Furthermore, it is time we successfully connected theory to the real world. Many IR professors start off the semester saying their course will attempt to apply theory practically. Many of them fall short. While theory does provide important foundation to understanding the real world, it is necessary to do more than simply point out its restrictions. How do trade negotiations really work? Why do some international norms cascade down to influence communities and others do not? Then there is the classic economics phrase, “This only holds in perfect competition,” and we move to another flawed theory. IR professors must incorporate more real situations into their teaching to demonstrate a theory’s strengths and weaknesses, rather than idealize it. I realize the optimal balance between theory and practicality is difficult to find, and this balance may be a matter of subjectivity at times. However, as a field that prizes itself on its practicality, IR schools can do better.
Let’s not be mistaken though, there are some things the IR field does well. IR by nature is a challenging, interdisciplinary field. It combines languages, economics, politics, and regional studies to solve specific problems, while considering the big picture. Students may also dig deeper and study other topics such as international law, sustainability, technology and sciences, among others. I am often amazed when I sit in the student lounge during exam period. It is like an innovation incubator for foreign policy. In one corner, I see groups completing a project to make a country sustainable in the next 15 years. In another corner, students are preparing materials for a debate discussing whether the U.S. should negotiate a new Iran Nuclear Deal. Across the room, there are students practicing for a Russian exam. All the while, the walls are covered in economic models and international law statues. IR curriculum pushes students to develop solutions to current problems by equipping them with a diverse skill set. It is truly a dynamic field. While this may be a strength, we need to build on it and continue to develop interdisciplinary skills for more contextualized, effective policies.
Another strength is the IR field’s inspiring student body. I can learn about as much talking to a fellow student as I can in class. My peers’ worldly experiences and extensive curiosity challenge my thinking. This also makes my courses more demanding and practically-focused. Additionally, the motivated student body sustains a variety of extracurriculars. With students from all around the world, I can easily find an interesting student-led event to attend, whether it is a movie showing about Bitcoin or a night of West African dancing lessons. While the student body can always be more diverse, my thoughtful classmates never fail to inspire me. They want to change the world, and I am confident they can.
History can confirm IR school graduates’ ability to change the world. Notable policymakers have walked the halls before me. Madeline Albright, the first woman to serve as the U.S. Secretary of State; Timothy Geithner, the Federal Reserve’s mastermind behind the U.S. recovery from the Great Recession; and John McLaughlin, the former head of the CIA in the wake of counterterrorism, all attended my same IR institution, just to name a few. They each commanded decisive solutions to the troubles of their time that will be remembered for years to come. My classmates and I are confronted with new challenges and hope to bring the same efficacy to the world. Thus, IR institutions attract ambitious future leaders and can equip them with the mindset necessary for change.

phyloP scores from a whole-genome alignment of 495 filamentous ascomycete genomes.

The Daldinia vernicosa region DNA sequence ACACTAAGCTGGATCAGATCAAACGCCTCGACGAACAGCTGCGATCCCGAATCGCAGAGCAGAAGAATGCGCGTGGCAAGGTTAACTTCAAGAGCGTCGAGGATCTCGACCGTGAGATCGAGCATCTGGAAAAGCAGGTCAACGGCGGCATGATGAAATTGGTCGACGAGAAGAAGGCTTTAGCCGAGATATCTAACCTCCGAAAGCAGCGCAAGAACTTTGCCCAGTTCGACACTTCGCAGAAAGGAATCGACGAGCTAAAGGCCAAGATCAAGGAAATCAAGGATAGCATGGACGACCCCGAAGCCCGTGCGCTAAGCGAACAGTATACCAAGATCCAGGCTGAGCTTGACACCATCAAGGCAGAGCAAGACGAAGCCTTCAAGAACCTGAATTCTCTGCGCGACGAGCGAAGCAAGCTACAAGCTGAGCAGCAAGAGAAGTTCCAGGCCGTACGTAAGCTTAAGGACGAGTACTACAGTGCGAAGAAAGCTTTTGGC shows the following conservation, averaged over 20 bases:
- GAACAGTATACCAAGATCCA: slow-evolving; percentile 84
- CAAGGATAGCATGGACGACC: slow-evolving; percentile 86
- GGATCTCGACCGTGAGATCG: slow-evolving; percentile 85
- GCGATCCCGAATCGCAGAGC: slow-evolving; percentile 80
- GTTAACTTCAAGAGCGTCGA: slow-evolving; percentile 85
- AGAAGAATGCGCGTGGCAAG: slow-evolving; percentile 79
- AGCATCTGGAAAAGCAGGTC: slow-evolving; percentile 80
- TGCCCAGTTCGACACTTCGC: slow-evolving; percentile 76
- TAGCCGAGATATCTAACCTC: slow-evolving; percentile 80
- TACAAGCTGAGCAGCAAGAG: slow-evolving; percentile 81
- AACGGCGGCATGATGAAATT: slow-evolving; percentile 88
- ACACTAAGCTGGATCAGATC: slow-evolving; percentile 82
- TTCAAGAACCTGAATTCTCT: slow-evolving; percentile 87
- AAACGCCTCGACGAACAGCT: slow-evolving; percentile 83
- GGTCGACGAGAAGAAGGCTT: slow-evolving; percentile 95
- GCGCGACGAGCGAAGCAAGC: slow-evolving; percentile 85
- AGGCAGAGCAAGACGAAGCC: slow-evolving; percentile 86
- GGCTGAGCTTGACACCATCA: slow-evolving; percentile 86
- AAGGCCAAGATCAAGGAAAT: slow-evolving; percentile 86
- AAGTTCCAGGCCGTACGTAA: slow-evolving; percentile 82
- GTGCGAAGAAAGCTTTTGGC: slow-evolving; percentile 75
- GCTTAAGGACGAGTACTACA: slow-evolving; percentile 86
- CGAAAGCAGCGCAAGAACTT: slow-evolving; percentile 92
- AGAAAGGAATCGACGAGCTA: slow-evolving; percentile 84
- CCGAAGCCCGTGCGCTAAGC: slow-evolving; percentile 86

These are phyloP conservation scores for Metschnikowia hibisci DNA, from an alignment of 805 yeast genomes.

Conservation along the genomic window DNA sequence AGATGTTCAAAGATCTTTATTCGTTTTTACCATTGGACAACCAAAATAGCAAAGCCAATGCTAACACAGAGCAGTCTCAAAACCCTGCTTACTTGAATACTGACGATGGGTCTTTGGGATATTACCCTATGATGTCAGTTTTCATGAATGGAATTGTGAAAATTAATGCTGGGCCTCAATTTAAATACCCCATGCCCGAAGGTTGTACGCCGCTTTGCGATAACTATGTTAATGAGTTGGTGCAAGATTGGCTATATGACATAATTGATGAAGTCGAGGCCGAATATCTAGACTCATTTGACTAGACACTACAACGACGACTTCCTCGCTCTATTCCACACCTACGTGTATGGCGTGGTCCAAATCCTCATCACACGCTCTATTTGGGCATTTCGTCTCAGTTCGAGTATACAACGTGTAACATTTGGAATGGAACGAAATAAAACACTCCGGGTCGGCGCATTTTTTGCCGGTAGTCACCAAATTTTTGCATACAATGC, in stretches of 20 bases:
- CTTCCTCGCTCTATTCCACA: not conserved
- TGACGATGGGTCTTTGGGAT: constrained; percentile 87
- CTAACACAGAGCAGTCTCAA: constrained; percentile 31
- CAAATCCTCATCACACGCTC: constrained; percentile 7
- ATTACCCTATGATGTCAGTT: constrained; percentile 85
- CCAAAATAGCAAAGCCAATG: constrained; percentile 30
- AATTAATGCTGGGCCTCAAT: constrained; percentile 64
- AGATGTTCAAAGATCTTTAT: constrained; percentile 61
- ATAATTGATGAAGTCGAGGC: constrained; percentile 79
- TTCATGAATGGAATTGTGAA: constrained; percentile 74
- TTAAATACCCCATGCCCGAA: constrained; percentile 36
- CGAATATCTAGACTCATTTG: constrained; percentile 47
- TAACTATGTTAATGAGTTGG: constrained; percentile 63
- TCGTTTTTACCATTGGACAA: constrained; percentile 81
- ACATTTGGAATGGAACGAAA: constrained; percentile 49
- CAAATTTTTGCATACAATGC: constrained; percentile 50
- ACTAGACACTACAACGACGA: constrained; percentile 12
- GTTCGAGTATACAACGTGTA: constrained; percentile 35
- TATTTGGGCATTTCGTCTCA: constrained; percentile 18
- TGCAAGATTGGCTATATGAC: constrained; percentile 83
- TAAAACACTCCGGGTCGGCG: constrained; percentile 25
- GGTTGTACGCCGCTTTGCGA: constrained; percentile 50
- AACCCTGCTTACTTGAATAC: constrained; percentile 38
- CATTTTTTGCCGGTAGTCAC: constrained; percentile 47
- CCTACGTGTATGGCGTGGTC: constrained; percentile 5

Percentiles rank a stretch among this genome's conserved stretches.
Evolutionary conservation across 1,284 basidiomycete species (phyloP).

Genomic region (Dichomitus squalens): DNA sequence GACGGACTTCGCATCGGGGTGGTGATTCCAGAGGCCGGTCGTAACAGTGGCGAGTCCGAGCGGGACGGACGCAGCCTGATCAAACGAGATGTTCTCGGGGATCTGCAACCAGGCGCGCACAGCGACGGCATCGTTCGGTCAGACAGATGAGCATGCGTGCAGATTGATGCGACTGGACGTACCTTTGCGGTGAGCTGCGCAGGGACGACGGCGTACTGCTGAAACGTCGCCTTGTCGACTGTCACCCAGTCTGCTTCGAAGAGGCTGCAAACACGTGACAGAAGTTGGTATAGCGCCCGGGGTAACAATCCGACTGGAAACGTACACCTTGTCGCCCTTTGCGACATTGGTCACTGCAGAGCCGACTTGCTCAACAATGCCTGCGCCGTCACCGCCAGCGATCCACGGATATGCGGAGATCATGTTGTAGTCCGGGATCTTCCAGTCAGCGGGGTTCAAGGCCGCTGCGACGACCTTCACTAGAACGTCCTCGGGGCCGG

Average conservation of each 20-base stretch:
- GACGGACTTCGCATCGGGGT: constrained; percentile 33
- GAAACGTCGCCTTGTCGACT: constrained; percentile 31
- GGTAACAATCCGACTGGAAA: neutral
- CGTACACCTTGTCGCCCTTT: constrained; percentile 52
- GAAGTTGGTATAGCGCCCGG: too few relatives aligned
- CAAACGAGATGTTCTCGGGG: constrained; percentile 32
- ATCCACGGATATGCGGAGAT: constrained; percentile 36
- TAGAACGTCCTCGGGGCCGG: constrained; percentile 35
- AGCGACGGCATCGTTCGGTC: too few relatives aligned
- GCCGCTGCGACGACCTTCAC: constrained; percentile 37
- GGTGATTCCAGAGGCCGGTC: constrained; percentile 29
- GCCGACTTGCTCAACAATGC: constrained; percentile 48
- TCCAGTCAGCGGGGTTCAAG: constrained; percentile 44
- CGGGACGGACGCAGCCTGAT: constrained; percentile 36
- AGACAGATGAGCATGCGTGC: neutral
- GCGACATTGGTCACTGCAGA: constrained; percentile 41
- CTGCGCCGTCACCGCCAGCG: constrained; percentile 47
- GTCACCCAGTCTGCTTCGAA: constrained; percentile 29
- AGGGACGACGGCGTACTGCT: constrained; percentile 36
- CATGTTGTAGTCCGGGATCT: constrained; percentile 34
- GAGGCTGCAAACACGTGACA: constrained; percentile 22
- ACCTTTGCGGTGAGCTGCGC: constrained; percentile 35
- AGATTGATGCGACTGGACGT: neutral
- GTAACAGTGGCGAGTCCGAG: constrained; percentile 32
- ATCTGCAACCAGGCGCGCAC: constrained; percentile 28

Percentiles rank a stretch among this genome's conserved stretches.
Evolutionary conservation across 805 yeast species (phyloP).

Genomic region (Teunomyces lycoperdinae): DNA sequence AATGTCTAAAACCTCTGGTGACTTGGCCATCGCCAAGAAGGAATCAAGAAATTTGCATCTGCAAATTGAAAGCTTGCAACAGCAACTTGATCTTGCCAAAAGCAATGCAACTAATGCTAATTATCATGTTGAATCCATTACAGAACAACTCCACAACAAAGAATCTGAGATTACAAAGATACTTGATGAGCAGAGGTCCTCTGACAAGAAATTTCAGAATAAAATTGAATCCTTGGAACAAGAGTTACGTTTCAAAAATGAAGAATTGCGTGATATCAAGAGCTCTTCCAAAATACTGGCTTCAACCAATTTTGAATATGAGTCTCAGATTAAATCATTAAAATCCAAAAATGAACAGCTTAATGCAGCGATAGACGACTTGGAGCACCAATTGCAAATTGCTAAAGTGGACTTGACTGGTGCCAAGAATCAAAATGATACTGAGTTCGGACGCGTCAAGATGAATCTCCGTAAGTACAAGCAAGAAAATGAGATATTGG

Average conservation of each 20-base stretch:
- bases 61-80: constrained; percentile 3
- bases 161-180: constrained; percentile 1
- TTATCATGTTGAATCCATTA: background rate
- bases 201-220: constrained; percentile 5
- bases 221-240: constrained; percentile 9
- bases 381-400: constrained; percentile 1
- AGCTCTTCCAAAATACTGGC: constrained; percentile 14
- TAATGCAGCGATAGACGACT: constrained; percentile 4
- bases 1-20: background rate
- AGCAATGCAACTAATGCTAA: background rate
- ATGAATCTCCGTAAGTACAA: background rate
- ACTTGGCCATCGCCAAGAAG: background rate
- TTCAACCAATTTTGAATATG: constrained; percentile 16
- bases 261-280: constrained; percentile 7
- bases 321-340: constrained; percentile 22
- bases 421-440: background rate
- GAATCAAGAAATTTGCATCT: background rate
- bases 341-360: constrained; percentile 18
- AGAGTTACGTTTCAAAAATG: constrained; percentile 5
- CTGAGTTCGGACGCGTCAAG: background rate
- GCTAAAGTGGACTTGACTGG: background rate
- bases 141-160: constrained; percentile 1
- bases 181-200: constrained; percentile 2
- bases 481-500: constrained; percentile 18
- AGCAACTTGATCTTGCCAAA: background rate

In these ways, other disciplines can learn from the IR field. The field fosters an interdisciplinary education that prepares students to tackle complex and transformative problems around the globe. IR students have the regional knowledge, language skills, and economic perspective that other fields can draw upon to make more sense of their work. The benefits of an IR perspective range from learning how to adapt a business plan to the local culture, understanding the macro impacts of an election, to more effectively implementing engineering projects in a foreign country. Other fields can draw from IR experts’ international knowledge to contextualize their work. We just need to bridge the gap between the academic fields to more effectively solve the problems of today and prepare for the problems of tomorrow.
Walt and Gavin describe an IR field that is faced with uncertainty. In this new stage of history, the world order is in flux, and society is revolting against inevitable globalization. However, both professors come to different conclusions. Walt believes IR schools have failed to produce better solutions, while Gavin argues they are necessary to confront today’s challenges. As an IR student, I see it both ways. The world needs a better IR. One that is socioeconomically diverse and not easily dismissed by the political world; one that uses real events to understand theory; and one that is incorporated into other disciplines.
We have a lot of the necessary tools before us, but the field needs to build upon its strengths and change its known downfalls. Without introspection, we cannot adequately understand how to bring about better policy outcomes. Then adapt the curriculum accordingly. Meanwhile, it is time to reassert the dynamic knowledge IR experts bring to the table. Other disciplines can also work with IR professionals to ensure our future entails progress. Ultimately, if we want to change the world, we need to change the way we study it.
Caitlin O’Grady is the News Editor for the Bologna Bureau and a first-year MA student concentrating in American Foreign Policy.